Gold settled higher on Monday in light holiday trade, as the market digested U.S. manufacturing and construction reports that painted a mixed picture of the economy ahead of the all-important nonfarm payrolls report later in the week.
Early gains in bullion faded after the Institute of Supply Management (ISM) report suggested the pace of expansion in the U.S. manufacturing sector unexpectedly slowed in March as the rate of new orders dropped. A rebound in construction spending in February, however, offered another sign of faster growth in the first quarter.
The metal traded in a narrow $6 range with low volume as most financial markets in Europe including London are shut for the Easter Monday holiday.
"We expect prices to remain range-bound finding support from the physical market and central bank buying on the downside in the near term, but gold still misses a catalyst for significant upward momentum,'' said Suki Cooper, precious metals strategist at Barclays Capital.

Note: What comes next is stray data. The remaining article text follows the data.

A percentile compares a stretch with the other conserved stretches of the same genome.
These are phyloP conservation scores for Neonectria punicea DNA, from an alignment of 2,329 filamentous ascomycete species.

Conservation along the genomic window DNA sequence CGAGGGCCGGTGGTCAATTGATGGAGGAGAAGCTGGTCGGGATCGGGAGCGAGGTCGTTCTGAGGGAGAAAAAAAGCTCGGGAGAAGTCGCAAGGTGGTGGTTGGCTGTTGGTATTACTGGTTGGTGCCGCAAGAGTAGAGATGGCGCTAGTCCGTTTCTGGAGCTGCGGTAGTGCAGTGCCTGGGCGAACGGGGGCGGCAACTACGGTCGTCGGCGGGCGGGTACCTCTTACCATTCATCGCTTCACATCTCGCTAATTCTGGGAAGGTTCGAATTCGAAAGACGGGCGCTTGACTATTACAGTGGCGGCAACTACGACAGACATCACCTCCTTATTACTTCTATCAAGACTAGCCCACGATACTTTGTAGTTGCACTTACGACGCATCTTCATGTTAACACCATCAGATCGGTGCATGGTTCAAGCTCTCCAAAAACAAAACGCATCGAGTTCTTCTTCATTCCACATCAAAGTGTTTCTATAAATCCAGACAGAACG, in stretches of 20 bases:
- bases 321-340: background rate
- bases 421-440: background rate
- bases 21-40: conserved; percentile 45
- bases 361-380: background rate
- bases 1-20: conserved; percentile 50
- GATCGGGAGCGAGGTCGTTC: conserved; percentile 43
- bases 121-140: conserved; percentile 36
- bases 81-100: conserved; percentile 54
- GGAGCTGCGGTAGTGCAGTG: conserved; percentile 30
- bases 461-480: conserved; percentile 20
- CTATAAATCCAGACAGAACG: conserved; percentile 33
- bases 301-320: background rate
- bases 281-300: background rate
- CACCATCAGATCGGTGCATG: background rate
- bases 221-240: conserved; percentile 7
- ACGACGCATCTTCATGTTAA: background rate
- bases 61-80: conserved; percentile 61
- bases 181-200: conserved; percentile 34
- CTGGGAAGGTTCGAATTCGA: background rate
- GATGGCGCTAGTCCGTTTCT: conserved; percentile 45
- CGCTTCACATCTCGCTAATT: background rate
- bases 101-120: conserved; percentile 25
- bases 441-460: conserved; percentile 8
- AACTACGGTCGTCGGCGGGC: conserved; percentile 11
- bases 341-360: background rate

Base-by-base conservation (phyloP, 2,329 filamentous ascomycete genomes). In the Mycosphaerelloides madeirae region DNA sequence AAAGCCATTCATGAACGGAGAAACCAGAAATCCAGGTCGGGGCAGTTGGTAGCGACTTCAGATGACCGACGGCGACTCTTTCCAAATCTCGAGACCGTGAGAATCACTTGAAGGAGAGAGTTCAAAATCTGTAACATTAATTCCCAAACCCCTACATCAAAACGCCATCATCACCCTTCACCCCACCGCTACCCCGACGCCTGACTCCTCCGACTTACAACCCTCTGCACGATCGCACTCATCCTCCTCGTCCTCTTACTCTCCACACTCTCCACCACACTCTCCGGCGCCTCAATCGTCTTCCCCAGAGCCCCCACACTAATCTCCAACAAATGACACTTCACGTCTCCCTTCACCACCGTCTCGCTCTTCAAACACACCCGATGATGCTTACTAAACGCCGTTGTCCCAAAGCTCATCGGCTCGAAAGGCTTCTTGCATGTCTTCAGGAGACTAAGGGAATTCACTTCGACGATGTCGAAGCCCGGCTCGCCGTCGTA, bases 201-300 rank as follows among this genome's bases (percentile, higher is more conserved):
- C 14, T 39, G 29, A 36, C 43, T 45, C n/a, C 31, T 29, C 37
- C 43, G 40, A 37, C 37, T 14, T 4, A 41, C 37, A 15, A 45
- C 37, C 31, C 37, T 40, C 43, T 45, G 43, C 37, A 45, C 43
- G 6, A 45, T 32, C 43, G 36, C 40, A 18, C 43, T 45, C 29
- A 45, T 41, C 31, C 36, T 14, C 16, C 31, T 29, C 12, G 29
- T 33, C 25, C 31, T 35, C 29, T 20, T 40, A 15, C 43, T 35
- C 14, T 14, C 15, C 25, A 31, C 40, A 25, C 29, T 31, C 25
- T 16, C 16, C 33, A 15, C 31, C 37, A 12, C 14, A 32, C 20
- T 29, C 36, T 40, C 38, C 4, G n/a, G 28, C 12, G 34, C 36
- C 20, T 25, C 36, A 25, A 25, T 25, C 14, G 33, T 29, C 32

The gold market could take a cue from Friday's Labor Department snapshot of the U.S. job market, also an important gauge for the Federal Reserve's monetary policy. Economists forecast U.S. nonfarm payrolls to increase 200,000 in March after February's impressive 236,000 gain.
Spot gold had edged up 0.2 percent to $1,599 per ounce. The metal eased around 4.5 percent in the first quarter as the tone in the global economy improved. U.S. gold futures last climbed $5.20 to settle up at $1,600.90 an ounce, with trading volume on track to fall below its 250-day average, preliminary Reuters data showed.
In the physical market, Turkish gold imports rose to 18.26 tons in March from 17.34 tons a month earlier, according to data released by the Istanbul Gold Exchange on Monday.
Meanwhile, tension in the Korean peninsula has yet to trigger a rush in purchases from investors in Asia, but a full-scale conflict between the two Koreas could boost gold's safe-haven appeal in times of uncertainty, analysts said.
Among other precious metals, silver dropped 1 percent to about $28 an ounce, tracking a drop in copper. Platinum rose 1.7 percent to $1,592 an ounce, while palladium climbed 1.3 percent to $780 per ounce.